Roderick decided to take on Canalathon, but with a twist. As a keen runner, he set himself some additional challenges which saw him clock up 150 miles across July.
In Roderick's words
Over the years I've done little to support the maintenance of canals, but, as a regular canal user, the Canalathon email caught my eye.
I enjoy spending time on the towpath because of the slower pace, the cleaner air, and the glimpses and sounds of nature that can even be found in busier, urban environments. For a long time, my main hobby has been running, and I've always appreciated being able to use the towpaths to run within and between towns.
I currently live in Yeading, near the Willowtree Marina on the Grand Union Paddington Arm. During a run or walk, I also enjoy observing the reflections in the still water. I like to take photographs, which I display upside-down to prompt people to pause and reflect on what they see.
I also have many fond memories of canal boat holidays. Our first family trip was in 1973, hiring the boat IBIS, from Willow Wren Narrowboats in Rugby. I remember always being the one opening the lock gates.
Canalathon, but with added challenges
As a competent runner, I decided to tailor the Canalathon challenge of ‘26miles in a month' to suit my ability.
The first additional challenge I set myself was to do as many multiples of 26 miles as I could. The second was to only clock unique miles on towpaths, not counting the same stretch twice.
Lots of London
I started my Canalathon challenge by taking to London's towpaths.
Running here proved quite straightforward. I retraced my local runs and then caught the Elizabeth Line into Paddington and ran back to Greenford from there.
A friend had a Regent's Canal walk planned so I also joined in with that. Lengths such as the Slough Arm and the Grand Union up to Tring were made easier by parallel railways, meaning I could do a long run in one direction and then get the train back. The London sections are well populated with convenient canalside cafes and pubs.
There are many miles of canals near London. I did 82, plus two miles up the Brent River and three miles on the Thames Path. I could have done more of the Thames Path, but I had a Saturday morning parkrun near Fleet, which enabled me to fit in a five mile walk on the Basingstoke Canal.
Two weekends in the Midlands
I then spent some time in the Midlands, coinciding with the Commonwealth Games.
My first weekend was spent in Bedworth watching a friend in the Queen's Baton relay, followed by a walk up the Coventry Canal.
The next day I drove over to Stoke-on-Trent to run Trentham Gardens parkrun and combined with that a total of 16 miles of the Trent & Mersey Canal, plus two miles of the Caldon Canal.
The Trent & Mersey length included going over the top of the Harecastle Tunnel. That was done in pouring rain and I discovered that the route over the top was complex.
My second Midlands weekend involved an ambitious run covering the Wendover and Aylesbury Arms of the Grand Union.
It was wonderful to see that England's Navigable Canal Network will shortly be extended by another two miles of the Wendover Arm. Workmen were hard at work as I ran round - progress was being made.
My time in Birmingham fell during a train strike, and the Commonwealth Games marathon, so I anticipated chaos and confusion. But I know Birmingham and its extensive canal network, which enables passage from one side of the city to the other without crossing a single road.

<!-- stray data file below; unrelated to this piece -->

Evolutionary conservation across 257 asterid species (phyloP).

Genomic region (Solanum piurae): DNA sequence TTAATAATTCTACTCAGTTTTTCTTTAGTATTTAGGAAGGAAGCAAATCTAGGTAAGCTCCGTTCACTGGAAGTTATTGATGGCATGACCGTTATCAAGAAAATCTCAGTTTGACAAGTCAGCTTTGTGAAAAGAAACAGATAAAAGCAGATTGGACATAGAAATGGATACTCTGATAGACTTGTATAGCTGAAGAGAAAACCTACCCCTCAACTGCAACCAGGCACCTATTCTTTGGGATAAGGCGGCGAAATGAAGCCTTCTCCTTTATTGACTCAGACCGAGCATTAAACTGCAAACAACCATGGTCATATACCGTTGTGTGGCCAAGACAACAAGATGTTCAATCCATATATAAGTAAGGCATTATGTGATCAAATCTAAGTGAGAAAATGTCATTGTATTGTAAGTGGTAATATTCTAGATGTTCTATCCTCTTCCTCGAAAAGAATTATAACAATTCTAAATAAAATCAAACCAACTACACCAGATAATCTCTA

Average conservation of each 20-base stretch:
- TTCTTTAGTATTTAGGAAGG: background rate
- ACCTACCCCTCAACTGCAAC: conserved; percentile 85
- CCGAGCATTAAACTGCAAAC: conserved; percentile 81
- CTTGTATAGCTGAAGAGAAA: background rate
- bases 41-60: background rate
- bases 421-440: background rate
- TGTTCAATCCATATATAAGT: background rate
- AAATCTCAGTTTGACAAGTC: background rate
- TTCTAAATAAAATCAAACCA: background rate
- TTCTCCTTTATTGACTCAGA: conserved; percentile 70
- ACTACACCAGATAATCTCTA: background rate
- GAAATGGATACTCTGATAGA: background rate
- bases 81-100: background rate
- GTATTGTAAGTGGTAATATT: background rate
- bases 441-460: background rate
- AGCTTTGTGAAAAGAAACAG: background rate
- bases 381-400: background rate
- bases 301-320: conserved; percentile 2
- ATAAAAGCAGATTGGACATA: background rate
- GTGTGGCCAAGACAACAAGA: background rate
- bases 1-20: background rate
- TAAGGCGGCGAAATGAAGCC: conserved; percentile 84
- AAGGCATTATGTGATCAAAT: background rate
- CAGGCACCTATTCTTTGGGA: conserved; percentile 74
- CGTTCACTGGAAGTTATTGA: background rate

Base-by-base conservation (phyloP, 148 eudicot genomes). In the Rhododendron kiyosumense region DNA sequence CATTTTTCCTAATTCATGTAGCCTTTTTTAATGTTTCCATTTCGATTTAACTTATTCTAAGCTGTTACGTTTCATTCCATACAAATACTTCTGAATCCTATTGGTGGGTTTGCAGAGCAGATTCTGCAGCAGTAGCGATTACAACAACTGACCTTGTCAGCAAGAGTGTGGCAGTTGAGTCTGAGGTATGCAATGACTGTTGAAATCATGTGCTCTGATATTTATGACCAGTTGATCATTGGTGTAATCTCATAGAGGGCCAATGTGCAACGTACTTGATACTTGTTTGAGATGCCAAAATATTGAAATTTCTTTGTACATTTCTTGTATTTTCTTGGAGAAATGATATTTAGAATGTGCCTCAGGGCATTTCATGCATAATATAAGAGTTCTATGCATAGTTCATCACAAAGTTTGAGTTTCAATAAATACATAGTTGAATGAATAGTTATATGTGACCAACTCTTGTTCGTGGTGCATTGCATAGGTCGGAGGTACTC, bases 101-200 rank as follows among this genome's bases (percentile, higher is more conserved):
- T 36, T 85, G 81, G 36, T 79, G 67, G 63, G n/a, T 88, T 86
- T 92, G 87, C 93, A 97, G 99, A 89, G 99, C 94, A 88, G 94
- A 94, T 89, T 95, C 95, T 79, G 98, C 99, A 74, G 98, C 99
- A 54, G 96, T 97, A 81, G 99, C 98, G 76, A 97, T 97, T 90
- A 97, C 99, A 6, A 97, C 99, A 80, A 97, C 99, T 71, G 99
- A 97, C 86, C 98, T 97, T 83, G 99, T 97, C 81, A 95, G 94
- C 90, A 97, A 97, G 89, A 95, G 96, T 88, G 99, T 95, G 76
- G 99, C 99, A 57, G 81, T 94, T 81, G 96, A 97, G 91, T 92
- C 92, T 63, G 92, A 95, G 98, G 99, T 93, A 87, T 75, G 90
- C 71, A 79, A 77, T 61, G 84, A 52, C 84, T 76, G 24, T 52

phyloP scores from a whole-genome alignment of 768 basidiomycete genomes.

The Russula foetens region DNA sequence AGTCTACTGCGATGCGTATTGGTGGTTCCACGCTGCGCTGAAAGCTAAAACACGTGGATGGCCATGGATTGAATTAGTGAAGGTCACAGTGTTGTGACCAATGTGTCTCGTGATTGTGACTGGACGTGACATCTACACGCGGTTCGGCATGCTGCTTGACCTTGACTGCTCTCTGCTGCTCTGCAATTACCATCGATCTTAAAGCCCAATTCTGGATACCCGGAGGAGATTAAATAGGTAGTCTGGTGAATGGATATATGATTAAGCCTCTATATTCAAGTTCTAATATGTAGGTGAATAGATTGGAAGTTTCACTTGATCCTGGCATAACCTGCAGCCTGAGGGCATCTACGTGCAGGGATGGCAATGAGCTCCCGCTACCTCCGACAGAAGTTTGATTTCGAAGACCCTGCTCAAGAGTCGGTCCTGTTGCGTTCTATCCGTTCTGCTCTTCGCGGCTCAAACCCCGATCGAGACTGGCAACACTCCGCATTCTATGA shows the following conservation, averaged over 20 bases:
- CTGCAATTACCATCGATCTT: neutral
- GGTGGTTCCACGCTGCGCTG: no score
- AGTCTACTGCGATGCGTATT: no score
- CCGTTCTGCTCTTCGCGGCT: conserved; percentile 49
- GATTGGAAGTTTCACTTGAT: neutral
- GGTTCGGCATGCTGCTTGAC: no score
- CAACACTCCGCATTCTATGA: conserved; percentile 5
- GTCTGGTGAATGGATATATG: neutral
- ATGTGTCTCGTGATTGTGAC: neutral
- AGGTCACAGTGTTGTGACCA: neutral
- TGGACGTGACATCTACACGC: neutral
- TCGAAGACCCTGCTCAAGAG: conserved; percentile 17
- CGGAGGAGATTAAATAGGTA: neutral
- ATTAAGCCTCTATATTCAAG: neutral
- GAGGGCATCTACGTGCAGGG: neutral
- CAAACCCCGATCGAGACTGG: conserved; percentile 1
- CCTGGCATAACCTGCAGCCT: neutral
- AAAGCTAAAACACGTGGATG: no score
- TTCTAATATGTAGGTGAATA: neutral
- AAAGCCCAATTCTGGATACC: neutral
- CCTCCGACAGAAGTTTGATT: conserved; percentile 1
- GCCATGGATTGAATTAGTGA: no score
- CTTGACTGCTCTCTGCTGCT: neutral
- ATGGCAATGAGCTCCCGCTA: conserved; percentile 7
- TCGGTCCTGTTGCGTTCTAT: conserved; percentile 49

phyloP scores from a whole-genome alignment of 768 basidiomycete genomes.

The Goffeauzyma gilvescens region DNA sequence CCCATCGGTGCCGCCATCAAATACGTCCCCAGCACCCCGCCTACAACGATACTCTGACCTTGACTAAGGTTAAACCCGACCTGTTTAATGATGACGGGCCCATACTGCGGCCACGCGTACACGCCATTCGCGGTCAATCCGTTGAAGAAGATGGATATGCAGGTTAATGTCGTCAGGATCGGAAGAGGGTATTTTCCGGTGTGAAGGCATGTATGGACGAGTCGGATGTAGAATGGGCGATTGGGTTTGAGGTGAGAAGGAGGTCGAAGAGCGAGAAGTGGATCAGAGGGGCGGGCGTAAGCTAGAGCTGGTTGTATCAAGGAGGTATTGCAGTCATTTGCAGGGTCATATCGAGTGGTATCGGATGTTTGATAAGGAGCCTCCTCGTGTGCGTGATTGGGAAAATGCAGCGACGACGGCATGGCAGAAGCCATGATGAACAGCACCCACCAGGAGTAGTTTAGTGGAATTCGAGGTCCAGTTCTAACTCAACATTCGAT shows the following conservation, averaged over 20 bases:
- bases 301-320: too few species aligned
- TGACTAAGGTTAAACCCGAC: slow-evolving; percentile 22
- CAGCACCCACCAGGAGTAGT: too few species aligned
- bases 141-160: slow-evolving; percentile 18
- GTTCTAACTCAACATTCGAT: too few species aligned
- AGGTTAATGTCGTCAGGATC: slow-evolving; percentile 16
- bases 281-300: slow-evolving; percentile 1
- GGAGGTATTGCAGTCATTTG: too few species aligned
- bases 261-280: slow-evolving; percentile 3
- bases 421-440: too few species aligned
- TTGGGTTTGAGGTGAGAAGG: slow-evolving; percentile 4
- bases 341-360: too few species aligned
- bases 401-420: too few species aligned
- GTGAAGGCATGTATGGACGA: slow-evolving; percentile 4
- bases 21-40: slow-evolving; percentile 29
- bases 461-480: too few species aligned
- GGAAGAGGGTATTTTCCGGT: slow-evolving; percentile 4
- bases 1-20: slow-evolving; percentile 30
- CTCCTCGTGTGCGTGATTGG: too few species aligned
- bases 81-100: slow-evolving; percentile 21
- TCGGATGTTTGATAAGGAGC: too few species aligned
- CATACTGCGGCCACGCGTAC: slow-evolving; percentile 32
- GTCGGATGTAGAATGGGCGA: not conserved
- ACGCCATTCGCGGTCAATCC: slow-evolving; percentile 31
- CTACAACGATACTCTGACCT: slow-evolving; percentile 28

I parked to the west of Birmingham University and got a local bus to Smethwick. From there I was able to walk on the Birmingham Canal past Edgbaston Reservoir and into the glorious Gas Street Basin.
But I didn't stop there. I then walked down a canal I love - the Birmingham & Fazeley. I went down the Farmers Bridge Locks, which literally descends hidden within 1960's office blocks.
On the canal I made my way round to Digbeth for the Beach Volleyball, which I had tickets for. At the end of the match, I cut back over to Gas Street Basin and made my way down the Worcester & Birmingham Canal to Selly Oak for the Hockey at the University.
My plan was quite complex, but it worked out wonderfully. Although I wasn't quite finished.
Looping back to London
On the very last day of Canalathon, on my way back to London, I stopped at Lapworth and ran down the Grand Union to Leamington for a few final miles. I enjoyed the section down the Hatton Staircase.
By the end of the month, I had run and walked a total of just over 150 miles – nearly six Canalathons!
A map of memories
I've logged all the miles I clocked up in a map. It's great to see what I achieved, but what it really reveals to me is how many miles I hadn't covered. It also highlights the vast amount of waterways that the Canal & River Trust has to maintain.
In time I plan to add to the red on the map. A colleague is determined to walk the whole length of the Grand Union next year and I've already agreed to join her.
But for now, I'm running local!
Take on a fundraising challenge at your local canal
My advice for anyone thinking about signing up for a canal fundraising challenge is to firstly say yes and commit yourself to taking it on. Once you've done that, you then need to consider how to make it work for you.
Think about the logistics, what the weather may be like, and if you want to take time to enjoy the canal along the way. Do you want to stop to take photographs or open a few lock gates? Do you want to visit the canalside cafes and pubs? Do you want to do it solo or with others?
Once you have a plan of action, you can start looking forward to a great experience.
Roderick raised a fantastic £392 to help support our work. Thank you for your superb efforts, Roderick!